Introduction to Crowdfunding
Social media provided the basis to crowdfunding, powering the interests of the masses to finance new business and creative ventures. These channels aren’t just for the unknown creative talents roaming the world, however. Crowdfunding has become a mainstream method of financing, and has backed some popular new projects in recent years.
What is Crowdfunding?
“Out of many, one,” or so says the American dollar. This has never been truer than when dealing with money exchanged over platforms like Kickstarter, IndieGoGo and Fundanything. The websites highlight projects of all shapes and sizes, and seek funding from interested parties. Supporters can be fans and investors alike, though the payoffs they receive can differ significantly from one another.
For instance, when Zac Braf, star of the TV show Scrubs, went to Kickstarter to raise the $2 million needed for an independent film project, he offered 62 different rewards for supporters, starting with people who donated a mere $10.
“Pledge $10 or More
PRODUCTION DIARY// You’re now a part of this movie making club, and I want to show you the process, from start to finish. Each week throughout this summer’s shoot you will receive my Production Diary. This will include a video memo from me (with cameos from the cast and crew) detailing the process of making the movie. You’ll also get casting and production news first, before the Hollywood trades. And, I’ll email you a PDF of the “WISH I WAS HERE” screenplay right before the movie premieres.”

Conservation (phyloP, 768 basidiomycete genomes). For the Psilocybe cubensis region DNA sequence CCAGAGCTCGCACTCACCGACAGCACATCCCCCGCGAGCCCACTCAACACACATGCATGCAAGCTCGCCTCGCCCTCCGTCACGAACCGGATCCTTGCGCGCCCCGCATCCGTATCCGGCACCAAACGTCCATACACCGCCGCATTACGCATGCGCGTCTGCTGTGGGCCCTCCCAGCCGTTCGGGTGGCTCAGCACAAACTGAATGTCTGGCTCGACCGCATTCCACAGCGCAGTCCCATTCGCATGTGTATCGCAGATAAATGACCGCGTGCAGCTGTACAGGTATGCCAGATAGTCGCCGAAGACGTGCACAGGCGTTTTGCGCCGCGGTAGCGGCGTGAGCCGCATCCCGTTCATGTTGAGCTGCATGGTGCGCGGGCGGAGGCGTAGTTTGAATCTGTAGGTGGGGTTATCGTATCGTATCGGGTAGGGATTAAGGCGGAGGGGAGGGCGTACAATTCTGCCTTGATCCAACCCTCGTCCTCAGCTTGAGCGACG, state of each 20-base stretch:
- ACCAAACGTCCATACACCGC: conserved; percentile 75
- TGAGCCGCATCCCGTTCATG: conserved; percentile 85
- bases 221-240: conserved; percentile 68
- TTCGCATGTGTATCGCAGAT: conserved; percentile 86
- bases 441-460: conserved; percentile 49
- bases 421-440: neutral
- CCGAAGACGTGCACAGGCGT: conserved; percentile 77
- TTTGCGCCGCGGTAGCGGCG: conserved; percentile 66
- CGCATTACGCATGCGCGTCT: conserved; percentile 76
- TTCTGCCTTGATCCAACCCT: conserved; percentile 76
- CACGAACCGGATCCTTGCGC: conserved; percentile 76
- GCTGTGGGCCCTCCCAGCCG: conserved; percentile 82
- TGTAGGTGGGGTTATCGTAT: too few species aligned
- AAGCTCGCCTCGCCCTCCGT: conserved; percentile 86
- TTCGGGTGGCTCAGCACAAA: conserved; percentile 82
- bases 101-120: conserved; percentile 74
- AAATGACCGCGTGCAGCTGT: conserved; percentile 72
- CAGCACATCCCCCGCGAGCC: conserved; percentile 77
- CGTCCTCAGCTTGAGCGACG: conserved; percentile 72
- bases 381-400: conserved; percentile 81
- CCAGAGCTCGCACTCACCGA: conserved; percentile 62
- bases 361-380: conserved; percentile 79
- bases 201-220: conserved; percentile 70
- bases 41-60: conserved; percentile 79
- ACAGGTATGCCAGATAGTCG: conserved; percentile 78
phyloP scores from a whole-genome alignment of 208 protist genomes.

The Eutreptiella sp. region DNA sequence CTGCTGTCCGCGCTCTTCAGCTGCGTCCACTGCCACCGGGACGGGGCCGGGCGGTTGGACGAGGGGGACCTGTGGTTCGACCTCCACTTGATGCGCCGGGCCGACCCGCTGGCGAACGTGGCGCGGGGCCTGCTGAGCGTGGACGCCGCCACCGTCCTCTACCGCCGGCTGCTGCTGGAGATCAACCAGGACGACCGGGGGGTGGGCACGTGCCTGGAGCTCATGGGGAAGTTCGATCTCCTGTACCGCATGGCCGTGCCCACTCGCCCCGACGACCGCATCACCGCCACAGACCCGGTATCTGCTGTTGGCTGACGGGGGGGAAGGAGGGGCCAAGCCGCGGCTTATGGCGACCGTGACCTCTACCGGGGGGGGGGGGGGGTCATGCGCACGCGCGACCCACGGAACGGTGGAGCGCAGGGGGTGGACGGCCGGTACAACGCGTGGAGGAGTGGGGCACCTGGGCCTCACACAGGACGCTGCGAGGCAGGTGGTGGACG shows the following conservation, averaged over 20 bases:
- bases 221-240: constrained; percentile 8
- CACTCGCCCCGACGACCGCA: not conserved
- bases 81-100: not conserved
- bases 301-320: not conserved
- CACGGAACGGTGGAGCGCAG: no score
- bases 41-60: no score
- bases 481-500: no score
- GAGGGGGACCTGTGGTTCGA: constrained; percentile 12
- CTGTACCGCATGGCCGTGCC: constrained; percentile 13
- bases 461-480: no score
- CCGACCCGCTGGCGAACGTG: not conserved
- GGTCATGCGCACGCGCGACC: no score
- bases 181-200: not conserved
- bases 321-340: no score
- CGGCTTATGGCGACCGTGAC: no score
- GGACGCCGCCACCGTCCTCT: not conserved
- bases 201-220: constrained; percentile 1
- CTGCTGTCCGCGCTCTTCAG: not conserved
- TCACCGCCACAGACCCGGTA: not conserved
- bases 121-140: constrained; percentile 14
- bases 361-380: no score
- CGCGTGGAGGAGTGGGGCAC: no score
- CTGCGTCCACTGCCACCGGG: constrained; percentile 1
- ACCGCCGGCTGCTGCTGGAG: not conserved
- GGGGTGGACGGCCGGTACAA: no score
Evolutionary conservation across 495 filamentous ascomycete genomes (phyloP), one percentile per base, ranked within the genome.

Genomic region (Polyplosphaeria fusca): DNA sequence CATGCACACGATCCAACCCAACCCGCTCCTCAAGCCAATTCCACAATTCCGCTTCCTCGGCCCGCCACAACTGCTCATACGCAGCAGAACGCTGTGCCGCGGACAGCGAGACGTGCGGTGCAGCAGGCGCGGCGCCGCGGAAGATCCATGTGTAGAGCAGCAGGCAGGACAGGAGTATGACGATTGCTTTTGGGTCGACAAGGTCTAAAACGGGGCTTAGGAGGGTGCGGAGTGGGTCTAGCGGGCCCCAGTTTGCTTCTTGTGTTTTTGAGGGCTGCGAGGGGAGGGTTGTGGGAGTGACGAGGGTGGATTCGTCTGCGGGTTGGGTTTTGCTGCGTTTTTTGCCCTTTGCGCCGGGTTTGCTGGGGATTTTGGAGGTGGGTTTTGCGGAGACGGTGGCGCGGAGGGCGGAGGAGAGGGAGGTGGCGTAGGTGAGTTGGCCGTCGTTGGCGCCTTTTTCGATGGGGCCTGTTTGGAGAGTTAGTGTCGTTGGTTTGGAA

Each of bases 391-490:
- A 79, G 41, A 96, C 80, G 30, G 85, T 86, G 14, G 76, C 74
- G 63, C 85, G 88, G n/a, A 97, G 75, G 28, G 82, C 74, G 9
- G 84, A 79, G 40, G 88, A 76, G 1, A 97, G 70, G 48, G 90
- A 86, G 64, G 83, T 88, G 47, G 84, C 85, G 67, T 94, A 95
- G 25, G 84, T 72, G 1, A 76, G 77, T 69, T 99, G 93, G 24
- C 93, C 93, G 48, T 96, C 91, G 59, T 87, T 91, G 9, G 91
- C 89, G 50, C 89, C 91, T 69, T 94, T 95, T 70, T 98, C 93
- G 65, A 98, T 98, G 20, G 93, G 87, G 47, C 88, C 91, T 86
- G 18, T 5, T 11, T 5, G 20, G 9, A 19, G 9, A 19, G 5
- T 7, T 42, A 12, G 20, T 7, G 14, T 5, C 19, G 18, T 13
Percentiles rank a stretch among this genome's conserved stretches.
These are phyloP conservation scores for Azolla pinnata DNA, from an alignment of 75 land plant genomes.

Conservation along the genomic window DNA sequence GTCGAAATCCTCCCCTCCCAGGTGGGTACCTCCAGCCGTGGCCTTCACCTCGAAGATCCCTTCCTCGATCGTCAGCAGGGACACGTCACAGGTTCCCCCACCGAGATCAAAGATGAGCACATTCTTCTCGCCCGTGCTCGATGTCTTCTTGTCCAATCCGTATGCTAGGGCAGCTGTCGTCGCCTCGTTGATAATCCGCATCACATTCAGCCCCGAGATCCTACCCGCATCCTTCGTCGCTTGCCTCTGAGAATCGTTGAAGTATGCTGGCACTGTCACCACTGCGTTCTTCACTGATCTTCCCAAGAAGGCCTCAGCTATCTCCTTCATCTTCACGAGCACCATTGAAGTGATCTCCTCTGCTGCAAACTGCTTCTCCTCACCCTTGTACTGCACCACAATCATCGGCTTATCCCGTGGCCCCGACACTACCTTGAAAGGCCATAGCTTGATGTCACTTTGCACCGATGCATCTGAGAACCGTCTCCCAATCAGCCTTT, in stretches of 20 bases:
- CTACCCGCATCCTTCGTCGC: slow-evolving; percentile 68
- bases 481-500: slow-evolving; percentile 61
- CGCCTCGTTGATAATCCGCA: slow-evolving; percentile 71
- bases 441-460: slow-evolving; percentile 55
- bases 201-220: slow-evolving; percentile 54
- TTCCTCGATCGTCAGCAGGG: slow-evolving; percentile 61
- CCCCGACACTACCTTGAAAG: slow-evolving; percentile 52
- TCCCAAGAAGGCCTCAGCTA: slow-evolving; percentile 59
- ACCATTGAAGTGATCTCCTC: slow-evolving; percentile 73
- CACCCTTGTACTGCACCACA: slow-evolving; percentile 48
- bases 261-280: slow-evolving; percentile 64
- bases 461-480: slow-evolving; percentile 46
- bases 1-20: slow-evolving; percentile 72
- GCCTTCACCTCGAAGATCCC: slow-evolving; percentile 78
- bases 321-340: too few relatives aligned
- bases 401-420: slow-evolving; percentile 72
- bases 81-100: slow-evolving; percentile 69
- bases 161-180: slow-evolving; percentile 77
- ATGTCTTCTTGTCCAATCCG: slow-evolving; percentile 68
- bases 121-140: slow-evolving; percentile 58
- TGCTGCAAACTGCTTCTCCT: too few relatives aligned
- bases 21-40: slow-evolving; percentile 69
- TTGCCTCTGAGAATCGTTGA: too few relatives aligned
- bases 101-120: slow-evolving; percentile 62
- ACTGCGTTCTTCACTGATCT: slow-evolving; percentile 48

For those willing to cough up $10,000, Braf promised a credited walk-on role with a line written into the script just for them. The campaign lasted four days and far surpassed its goal, garnering a whopping $3.1 million in financing. Braf turned to the platform after Veronica Mars creator, Rob Thomas, raised over $5 million toward a movie based on the popular CW series.
A secondary type of crowdfunding exists that offers opportunities for real investment. Supporters wind up owning a portion of a company’s interests. While relatively new, AngelList and CircleUp are extending the ease of crowdfunding to a wider market.
How successful is crowdfunding? Kickstarter and IndieGoGo are two of the most popular crowdfunding platforms on the internet. Each service charges a small percentage for hosting projects, and both have a high rate of failure. Unless all of the money required for a campaign is collected, donations are returned to supporters.
While most platforms suffer a high failure rate, Kickstarter stats show that 80 percent of campaigns that reach at least 20 percent of their funding go on to succeed. This is often due to social media and people leveraging word-of-mouth to spread support.
This has been especially effective for industry professionals – like Braf and Thomas – to get noticed. Recently, Joshua Note of The Note Show supported the production of “Director’s Cut,” a collaboration between two of his childhood heroes, writer/magician/radio host Penn Jillette and writer/director/editor Adam Rifkin.
Like many fans of “Small Soldiers” and other Rifkin favorites, Note was inspired to donate through Fundanything. As the host of an interview podcast dedicated to finding and celebrating artists, the crowdfunding platform was a common sense fit.